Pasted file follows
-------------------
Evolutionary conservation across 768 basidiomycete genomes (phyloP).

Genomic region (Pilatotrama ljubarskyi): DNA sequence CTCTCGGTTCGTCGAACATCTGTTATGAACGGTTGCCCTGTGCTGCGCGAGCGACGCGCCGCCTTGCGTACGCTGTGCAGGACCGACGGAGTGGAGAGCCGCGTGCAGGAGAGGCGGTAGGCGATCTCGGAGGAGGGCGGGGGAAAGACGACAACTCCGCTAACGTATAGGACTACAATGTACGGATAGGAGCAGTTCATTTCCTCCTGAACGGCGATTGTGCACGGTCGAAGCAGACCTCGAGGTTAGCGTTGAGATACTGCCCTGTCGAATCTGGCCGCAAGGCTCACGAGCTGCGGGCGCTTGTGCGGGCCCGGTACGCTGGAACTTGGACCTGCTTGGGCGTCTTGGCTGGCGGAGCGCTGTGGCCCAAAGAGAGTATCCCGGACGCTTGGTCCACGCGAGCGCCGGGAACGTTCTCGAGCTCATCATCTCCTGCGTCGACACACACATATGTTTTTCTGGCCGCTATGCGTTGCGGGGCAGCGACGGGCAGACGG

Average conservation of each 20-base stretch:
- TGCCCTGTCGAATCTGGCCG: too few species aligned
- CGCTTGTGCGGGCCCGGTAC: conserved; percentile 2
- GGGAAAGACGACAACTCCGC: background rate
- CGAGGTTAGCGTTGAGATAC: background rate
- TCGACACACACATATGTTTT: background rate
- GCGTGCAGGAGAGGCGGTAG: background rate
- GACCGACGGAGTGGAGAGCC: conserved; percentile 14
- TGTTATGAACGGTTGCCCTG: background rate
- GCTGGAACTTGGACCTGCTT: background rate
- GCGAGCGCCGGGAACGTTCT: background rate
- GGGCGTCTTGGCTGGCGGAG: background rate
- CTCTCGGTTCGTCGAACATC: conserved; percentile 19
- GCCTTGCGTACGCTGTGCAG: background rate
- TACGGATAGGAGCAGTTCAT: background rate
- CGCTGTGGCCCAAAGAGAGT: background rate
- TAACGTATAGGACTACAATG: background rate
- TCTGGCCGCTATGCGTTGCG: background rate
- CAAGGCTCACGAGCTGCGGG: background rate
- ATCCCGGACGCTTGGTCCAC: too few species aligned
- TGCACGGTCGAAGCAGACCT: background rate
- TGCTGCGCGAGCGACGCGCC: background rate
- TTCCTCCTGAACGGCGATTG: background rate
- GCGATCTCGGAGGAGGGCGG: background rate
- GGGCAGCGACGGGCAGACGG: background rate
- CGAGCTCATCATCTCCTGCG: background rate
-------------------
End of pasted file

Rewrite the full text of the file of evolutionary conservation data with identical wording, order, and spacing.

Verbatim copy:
Evolutionary conservation across 768 basidiomycete genomes (phyloP).

Genomic region (Pilatotrama ljubarskyi): DNA sequence CTCTCGGTTCGTCGAACATCTGTTATGAACGGTTGCCCTGTGCTGCGCGAGCGACGCGCCGCCTTGCGTACGCTGTGCAGGACCGACGGAGTGGAGAGCCGCGTGCAGGAGAGGCGGTAGGCGATCTCGGAGGAGGGCGGGGGAAAGACGACAACTCCGCTAACGTATAGGACTACAATGTACGGATAGGAGCAGTTCATTTCCTCCTGAACGGCGATTGTGCACGGTCGAAGCAGACCTCGAGGTTAGCGTTGAGATACTGCCCTGTCGAATCTGGCCGCAAGGCTCACGAGCTGCGGGCGCTTGTGCGGGCCCGGTACGCTGGAACTTGGACCTGCTTGGGCGTCTTGGCTGGCGGAGCGCTGTGGCCCAAAGAGAGTATCCCGGACGCTTGGTCCACGCGAGCGCCGGGAACGTTCTCGAGCTCATCATCTCCTGCGTCGACACACACATATGTTTTTCTGGCCGCTATGCGTTGCGGGGCAGCGACGGGCAGACGG

Average conservation of each 20-base stretch:
- TGCCCTGTCGAATCTGGCCG: too few species aligned
- CGCTTGTGCGGGCCCGGTAC: conserved; percentile 2
- GGGAAAGACGACAACTCCGC: background rate
- CGAGGTTAGCGTTGAGATAC: background rate
- TCGACACACACATATGTTTT: background rate
- GCGTGCAGGAGAGGCGGTAG: background rate
- GACCGACGGAGTGGAGAGCC: conserved; percentile 14
- TGTTATGAACGGTTGCCCTG: background rate
- GCTGGAACTTGGACCTGCTT: background rate
- GCGAGCGCCGGGAACGTTCT: background rate
- GGGCGTCTTGGCTGGCGGAG: background rate
- CTCTCGGTTCGTCGAACATC: conserved; percentile 19
- GCCTTGCGTACGCTGTGCAG: background rate
- TACGGATAGGAGCAGTTCAT: background rate
- CGCTGTGGCCCAAAGAGAGT: background rate
- TAACGTATAGGACTACAATG: background rate
- TCTGGCCGCTATGCGTTGCG: background rate
- CAAGGCTCACGAGCTGCGGG: background rate
- ATCCCGGACGCTTGGTCCAC: too few species aligned
- TGCACGGTCGAAGCAGACCT: background rate
- TGCTGCGCGAGCGACGCGCC: background rate
- TTCCTCCTGAACGGCGATTG: background rate
- GCGATCTCGGAGGAGGGCGG: background rate
- GGGCAGCGACGGGCAGACGG: background rate
- CGAGCTCATCATCTCCTGCG: background rate